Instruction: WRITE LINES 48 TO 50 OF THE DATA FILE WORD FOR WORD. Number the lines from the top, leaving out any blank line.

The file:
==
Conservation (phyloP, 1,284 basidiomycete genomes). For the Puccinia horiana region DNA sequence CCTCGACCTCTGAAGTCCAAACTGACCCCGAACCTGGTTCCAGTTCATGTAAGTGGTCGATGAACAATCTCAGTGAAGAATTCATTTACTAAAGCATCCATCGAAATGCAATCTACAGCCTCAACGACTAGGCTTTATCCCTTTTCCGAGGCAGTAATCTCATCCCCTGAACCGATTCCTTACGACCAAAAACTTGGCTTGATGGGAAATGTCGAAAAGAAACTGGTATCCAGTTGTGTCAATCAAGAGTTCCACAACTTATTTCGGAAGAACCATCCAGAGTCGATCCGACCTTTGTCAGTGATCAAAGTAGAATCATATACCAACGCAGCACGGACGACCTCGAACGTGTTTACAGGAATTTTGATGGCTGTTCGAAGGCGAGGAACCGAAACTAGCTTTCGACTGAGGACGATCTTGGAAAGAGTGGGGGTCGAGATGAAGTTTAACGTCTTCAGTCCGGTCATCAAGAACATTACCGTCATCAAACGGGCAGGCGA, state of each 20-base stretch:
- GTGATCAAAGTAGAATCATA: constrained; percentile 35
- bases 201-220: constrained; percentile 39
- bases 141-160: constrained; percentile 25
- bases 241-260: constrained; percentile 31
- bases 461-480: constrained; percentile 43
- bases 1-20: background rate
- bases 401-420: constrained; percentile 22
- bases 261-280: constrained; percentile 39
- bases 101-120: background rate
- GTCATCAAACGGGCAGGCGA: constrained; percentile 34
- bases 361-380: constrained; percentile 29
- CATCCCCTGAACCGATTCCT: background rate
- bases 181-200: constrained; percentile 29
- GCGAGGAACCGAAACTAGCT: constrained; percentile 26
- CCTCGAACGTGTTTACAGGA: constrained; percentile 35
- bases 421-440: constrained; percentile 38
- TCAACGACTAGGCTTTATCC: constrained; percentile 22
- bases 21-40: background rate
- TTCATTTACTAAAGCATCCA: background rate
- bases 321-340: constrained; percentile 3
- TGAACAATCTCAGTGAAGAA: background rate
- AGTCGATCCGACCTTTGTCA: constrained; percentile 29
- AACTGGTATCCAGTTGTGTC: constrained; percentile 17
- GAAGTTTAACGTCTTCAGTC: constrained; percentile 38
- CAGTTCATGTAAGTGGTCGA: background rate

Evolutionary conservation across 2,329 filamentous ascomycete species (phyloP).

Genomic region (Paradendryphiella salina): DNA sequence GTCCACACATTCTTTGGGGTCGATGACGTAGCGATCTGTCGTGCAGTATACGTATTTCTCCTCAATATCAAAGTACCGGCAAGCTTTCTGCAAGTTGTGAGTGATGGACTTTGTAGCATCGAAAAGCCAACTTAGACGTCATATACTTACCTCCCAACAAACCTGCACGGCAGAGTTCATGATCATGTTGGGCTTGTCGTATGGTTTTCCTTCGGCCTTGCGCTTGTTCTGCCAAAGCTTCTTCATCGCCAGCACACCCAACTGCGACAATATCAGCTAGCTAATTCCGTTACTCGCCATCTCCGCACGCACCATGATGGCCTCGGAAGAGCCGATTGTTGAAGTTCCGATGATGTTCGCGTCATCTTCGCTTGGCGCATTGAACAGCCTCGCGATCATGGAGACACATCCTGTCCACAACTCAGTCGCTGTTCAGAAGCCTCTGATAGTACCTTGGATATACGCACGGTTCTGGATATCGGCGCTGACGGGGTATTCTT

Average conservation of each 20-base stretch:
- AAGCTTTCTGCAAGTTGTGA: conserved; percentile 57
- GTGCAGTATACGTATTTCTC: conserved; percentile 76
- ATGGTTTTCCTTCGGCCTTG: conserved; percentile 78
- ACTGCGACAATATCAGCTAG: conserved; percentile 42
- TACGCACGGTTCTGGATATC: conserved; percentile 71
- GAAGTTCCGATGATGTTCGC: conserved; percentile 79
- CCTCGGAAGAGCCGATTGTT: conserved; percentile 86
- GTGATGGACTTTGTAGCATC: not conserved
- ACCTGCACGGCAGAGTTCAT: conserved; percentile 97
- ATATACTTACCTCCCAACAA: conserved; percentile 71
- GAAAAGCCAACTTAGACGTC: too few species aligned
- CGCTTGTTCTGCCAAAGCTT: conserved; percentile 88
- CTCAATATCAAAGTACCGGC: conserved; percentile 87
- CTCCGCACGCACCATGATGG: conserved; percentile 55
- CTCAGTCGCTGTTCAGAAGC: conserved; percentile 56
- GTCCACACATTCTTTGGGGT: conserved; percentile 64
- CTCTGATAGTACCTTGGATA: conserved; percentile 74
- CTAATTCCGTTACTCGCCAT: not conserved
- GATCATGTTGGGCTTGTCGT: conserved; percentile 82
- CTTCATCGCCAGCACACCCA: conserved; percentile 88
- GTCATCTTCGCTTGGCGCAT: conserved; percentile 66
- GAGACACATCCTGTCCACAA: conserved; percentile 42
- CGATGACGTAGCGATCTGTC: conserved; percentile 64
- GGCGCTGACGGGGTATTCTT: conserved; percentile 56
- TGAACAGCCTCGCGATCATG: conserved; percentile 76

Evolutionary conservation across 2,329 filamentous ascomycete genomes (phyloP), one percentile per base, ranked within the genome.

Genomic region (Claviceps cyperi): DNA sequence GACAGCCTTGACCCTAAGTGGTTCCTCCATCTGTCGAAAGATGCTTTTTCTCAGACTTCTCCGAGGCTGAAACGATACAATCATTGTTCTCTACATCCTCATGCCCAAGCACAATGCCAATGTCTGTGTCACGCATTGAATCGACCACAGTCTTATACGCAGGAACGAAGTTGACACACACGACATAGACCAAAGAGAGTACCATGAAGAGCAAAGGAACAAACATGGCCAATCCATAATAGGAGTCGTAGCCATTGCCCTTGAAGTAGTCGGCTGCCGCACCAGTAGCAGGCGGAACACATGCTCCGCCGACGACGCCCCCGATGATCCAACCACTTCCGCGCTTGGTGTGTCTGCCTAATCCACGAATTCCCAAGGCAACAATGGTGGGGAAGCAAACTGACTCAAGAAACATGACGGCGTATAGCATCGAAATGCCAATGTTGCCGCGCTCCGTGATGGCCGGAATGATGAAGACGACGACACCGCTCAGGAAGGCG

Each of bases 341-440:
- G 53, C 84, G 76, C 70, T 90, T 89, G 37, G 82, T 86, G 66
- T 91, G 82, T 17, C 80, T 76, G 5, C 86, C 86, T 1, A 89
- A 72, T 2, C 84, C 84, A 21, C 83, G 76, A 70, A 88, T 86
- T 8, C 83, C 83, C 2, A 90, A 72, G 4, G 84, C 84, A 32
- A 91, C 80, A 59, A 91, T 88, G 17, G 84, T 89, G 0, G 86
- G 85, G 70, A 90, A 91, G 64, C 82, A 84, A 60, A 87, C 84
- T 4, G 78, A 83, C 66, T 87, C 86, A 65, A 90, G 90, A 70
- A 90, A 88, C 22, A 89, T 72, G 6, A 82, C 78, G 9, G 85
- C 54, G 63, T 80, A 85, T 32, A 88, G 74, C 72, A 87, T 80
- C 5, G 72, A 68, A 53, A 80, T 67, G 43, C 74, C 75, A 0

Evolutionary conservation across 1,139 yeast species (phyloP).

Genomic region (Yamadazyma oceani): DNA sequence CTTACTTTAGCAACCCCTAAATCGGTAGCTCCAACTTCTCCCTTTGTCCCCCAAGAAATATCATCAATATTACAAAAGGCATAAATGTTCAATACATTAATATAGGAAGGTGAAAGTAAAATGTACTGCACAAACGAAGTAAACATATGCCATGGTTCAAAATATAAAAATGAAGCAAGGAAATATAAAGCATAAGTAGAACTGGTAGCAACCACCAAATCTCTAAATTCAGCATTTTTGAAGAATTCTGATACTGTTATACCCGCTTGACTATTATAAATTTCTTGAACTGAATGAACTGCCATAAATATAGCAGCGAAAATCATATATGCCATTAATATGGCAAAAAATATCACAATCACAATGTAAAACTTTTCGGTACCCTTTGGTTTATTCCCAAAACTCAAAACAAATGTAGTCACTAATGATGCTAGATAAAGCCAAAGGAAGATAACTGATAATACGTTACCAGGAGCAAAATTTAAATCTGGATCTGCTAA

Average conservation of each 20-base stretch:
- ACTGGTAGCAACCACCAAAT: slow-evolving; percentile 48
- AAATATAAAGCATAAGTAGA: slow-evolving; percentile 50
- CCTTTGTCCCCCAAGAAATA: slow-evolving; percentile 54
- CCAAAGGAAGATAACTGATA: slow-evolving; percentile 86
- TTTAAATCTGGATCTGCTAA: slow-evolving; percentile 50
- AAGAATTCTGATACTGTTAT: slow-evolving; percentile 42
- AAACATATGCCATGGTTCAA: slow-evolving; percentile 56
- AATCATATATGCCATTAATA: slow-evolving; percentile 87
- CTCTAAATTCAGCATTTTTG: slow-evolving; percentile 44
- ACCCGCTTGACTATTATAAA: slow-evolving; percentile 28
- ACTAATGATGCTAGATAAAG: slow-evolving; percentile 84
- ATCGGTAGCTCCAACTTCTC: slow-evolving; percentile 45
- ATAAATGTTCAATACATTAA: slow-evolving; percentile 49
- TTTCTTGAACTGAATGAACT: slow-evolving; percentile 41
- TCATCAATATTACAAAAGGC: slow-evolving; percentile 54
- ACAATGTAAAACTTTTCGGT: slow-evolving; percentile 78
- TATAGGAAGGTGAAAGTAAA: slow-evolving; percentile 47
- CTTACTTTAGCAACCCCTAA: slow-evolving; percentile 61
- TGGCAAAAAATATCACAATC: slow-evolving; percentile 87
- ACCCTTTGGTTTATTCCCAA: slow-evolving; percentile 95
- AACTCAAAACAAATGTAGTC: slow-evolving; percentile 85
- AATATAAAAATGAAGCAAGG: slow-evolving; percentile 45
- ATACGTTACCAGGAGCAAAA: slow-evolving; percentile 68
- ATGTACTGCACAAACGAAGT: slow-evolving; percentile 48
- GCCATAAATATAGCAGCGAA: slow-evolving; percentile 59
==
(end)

- GATCATGTTGGGCTTGTCGT: conserved; percentile 82
- CTTCATCGCCAGCACACCCA: conserved; percentile 88
- GTCATCTTCGCTTGGCGCAT: conserved; percentile 66